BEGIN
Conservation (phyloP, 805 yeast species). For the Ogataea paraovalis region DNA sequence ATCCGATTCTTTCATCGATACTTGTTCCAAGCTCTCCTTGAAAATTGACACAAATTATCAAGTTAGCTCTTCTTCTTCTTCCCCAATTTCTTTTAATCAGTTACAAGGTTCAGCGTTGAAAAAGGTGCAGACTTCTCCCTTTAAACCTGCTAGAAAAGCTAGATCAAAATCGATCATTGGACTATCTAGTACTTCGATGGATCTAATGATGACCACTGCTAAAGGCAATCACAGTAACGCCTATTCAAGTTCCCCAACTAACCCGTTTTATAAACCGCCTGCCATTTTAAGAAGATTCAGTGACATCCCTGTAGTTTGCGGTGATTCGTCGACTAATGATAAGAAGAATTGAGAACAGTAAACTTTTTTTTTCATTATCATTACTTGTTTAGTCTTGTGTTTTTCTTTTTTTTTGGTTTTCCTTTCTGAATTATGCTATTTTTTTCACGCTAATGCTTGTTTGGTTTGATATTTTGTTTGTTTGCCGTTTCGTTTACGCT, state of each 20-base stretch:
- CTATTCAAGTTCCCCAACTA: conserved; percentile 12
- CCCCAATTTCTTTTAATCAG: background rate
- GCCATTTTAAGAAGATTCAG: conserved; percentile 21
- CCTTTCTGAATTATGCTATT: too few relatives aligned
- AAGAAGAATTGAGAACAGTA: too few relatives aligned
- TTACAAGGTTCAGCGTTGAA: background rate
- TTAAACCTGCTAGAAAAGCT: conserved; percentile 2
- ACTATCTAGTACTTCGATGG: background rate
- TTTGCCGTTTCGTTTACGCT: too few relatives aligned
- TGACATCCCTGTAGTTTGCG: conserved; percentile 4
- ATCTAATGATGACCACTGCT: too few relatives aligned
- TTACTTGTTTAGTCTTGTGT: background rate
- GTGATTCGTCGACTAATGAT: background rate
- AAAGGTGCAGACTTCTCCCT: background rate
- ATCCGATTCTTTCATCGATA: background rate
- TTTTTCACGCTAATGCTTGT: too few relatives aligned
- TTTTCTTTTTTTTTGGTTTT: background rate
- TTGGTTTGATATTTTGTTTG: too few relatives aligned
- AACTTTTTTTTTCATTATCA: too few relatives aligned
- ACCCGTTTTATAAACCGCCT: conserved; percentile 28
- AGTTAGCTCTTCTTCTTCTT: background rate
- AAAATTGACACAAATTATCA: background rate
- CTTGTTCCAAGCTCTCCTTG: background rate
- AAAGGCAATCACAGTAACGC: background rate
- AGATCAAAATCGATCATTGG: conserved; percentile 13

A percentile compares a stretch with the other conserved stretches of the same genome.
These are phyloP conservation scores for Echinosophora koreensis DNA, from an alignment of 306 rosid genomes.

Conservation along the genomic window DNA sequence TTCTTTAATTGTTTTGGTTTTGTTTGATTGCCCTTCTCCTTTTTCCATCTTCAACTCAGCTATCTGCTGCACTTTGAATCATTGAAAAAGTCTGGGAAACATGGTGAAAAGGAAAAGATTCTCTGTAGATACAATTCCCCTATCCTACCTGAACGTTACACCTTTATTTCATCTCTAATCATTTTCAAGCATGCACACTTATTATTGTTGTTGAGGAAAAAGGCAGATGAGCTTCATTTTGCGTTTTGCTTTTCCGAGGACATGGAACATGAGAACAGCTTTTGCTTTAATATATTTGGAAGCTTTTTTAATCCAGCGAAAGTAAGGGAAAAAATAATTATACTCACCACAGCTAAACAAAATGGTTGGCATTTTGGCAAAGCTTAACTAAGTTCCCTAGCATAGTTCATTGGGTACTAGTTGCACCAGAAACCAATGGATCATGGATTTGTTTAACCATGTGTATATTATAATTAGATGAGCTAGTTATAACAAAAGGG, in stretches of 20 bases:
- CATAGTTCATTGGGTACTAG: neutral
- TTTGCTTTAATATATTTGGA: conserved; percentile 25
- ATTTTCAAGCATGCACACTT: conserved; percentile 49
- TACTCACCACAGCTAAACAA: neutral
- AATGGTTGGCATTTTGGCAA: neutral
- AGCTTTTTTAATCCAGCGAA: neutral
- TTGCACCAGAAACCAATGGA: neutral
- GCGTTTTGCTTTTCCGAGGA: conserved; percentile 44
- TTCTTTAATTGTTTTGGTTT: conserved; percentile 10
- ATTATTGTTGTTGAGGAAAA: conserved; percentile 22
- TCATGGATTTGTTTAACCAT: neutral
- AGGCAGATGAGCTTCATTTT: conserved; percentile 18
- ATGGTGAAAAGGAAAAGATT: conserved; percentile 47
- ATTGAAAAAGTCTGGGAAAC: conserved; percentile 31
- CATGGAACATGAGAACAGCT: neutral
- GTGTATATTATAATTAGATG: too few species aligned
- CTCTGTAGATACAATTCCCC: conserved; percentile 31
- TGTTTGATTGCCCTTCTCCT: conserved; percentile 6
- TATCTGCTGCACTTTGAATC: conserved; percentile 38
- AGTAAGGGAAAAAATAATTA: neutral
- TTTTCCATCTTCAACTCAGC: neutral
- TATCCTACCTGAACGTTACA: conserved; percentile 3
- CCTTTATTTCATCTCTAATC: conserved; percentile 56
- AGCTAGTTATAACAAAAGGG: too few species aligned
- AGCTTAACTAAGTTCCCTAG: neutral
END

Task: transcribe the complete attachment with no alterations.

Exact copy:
Conservation (phyloP, 805 yeast species). For the Ogataea paraovalis region DNA sequence ATCCGATTCTTTCATCGATACTTGTTCCAAGCTCTCCTTGAAAATTGACACAAATTATCAAGTTAGCTCTTCTTCTTCTTCCCCAATTTCTTTTAATCAGTTACAAGGTTCAGCGTTGAAAAAGGTGCAGACTTCTCCCTTTAAACCTGCTAGAAAAGCTAGATCAAAATCGATCATTGGACTATCTAGTACTTCGATGGATCTAATGATGACCACTGCTAAAGGCAATCACAGTAACGCCTATTCAAGTTCCCCAACTAACCCGTTTTATAAACCGCCTGCCATTTTAAGAAGATTCAGTGACATCCCTGTAGTTTGCGGTGATTCGTCGACTAATGATAAGAAGAATTGAGAACAGTAAACTTTTTTTTTCATTATCATTACTTGTTTAGTCTTGTGTTTTTCTTTTTTTTTGGTTTTCCTTTCTGAATTATGCTATTTTTTTCACGCTAATGCTTGTTTGGTTTGATATTTTGTTTGTTTGCCGTTTCGTTTACGCT, state of each 20-base stretch:
- CTATTCAAGTTCCCCAACTA: conserved; percentile 12
- CCCCAATTTCTTTTAATCAG: background rate
- GCCATTTTAAGAAGATTCAG: conserved; percentile 21
- CCTTTCTGAATTATGCTATT: too few relatives aligned
- AAGAAGAATTGAGAACAGTA: too few relatives aligned
- TTACAAGGTTCAGCGTTGAA: background rate
- TTAAACCTGCTAGAAAAGCT: conserved; percentile 2
- ACTATCTAGTACTTCGATGG: background rate
- TTTGCCGTTTCGTTTACGCT: too few relatives aligned
- TGACATCCCTGTAGTTTGCG: conserved; percentile 4
- ATCTAATGATGACCACTGCT: too few relatives aligned
- TTACTTGTTTAGTCTTGTGT: background rate
- GTGATTCGTCGACTAATGAT: background rate
- AAAGGTGCAGACTTCTCCCT: background rate
- ATCCGATTCTTTCATCGATA: background rate
- TTTTTCACGCTAATGCTTGT: too few relatives aligned
- TTTTCTTTTTTTTTGGTTTT: background rate
- TTGGTTTGATATTTTGTTTG: too few relatives aligned
- AACTTTTTTTTTCATTATCA: too few relatives aligned
- ACCCGTTTTATAAACCGCCT: conserved; percentile 28
- AGTTAGCTCTTCTTCTTCTT: background rate
- AAAATTGACACAAATTATCA: background rate
- CTTGTTCCAAGCTCTCCTTG: background rate
- AAAGGCAATCACAGTAACGC: background rate
- AGATCAAAATCGATCATTGG: conserved; percentile 13

A percentile compares a stretch with the other conserved stretches of the same genome.
These are phyloP conservation scores for Echinosophora koreensis DNA, from an alignment of 306 rosid genomes.

Conservation along the genomic window DNA sequence TTCTTTAATTGTTTTGGTTTTGTTTGATTGCCCTTCTCCTTTTTCCATCTTCAACTCAGCTATCTGCTGCACTTTGAATCATTGAAAAAGTCTGGGAAACATGGTGAAAAGGAAAAGATTCTCTGTAGATACAATTCCCCTATCCTACCTGAACGTTACACCTTTATTTCATCTCTAATCATTTTCAAGCATGCACACTTATTATTGTTGTTGAGGAAAAAGGCAGATGAGCTTCATTTTGCGTTTTGCTTTTCCGAGGACATGGAACATGAGAACAGCTTTTGCTTTAATATATTTGGAAGCTTTTTTAATCCAGCGAAAGTAAGGGAAAAAATAATTATACTCACCACAGCTAAACAAAATGGTTGGCATTTTGGCAAAGCTTAACTAAGTTCCCTAGCATAGTTCATTGGGTACTAGTTGCACCAGAAACCAATGGATCATGGATTTGTTTAACCATGTGTATATTATAATTAGATGAGCTAGTTATAACAAAAGGG, in stretches of 20 bases:
- CATAGTTCATTGGGTACTAG: neutral
- TTTGCTTTAATATATTTGGA: conserved; percentile 25
- ATTTTCAAGCATGCACACTT: conserved; percentile 49
- TACTCACCACAGCTAAACAA: neutral
- AATGGTTGGCATTTTGGCAA: neutral
- AGCTTTTTTAATCCAGCGAA: neutral
- TTGCACCAGAAACCAATGGA: neutral
- GCGTTTTGCTTTTCCGAGGA: conserved; percentile 44
- TTCTTTAATTGTTTTGGTTT: conserved; percentile 10
- ATTATTGTTGTTGAGGAAAA: conserved; percentile 22
- TCATGGATTTGTTTAACCAT: neutral
- AGGCAGATGAGCTTCATTTT: conserved; percentile 18
- ATGGTGAAAAGGAAAAGATT: conserved; percentile 47
- ATTGAAAAAGTCTGGGAAAC: conserved; percentile 31
- CATGGAACATGAGAACAGCT: neutral
- GTGTATATTATAATTAGATG: too few species aligned
- CTCTGTAGATACAATTCCCC: conserved; percentile 31
- TGTTTGATTGCCCTTCTCCT: conserved; percentile 6
- TATCTGCTGCACTTTGAATC: conserved; percentile 38
- AGTAAGGGAAAAAATAATTA: neutral
- TTTTCCATCTTCAACTCAGC: neutral
- TATCCTACCTGAACGTTACA: conserved; percentile 3
- CCTTTATTTCATCTCTAATC: conserved; percentile 56
- AGCTAGTTATAACAAAAGGG: too few species aligned
- AGCTTAACTAAGTTCCCTAG: neutral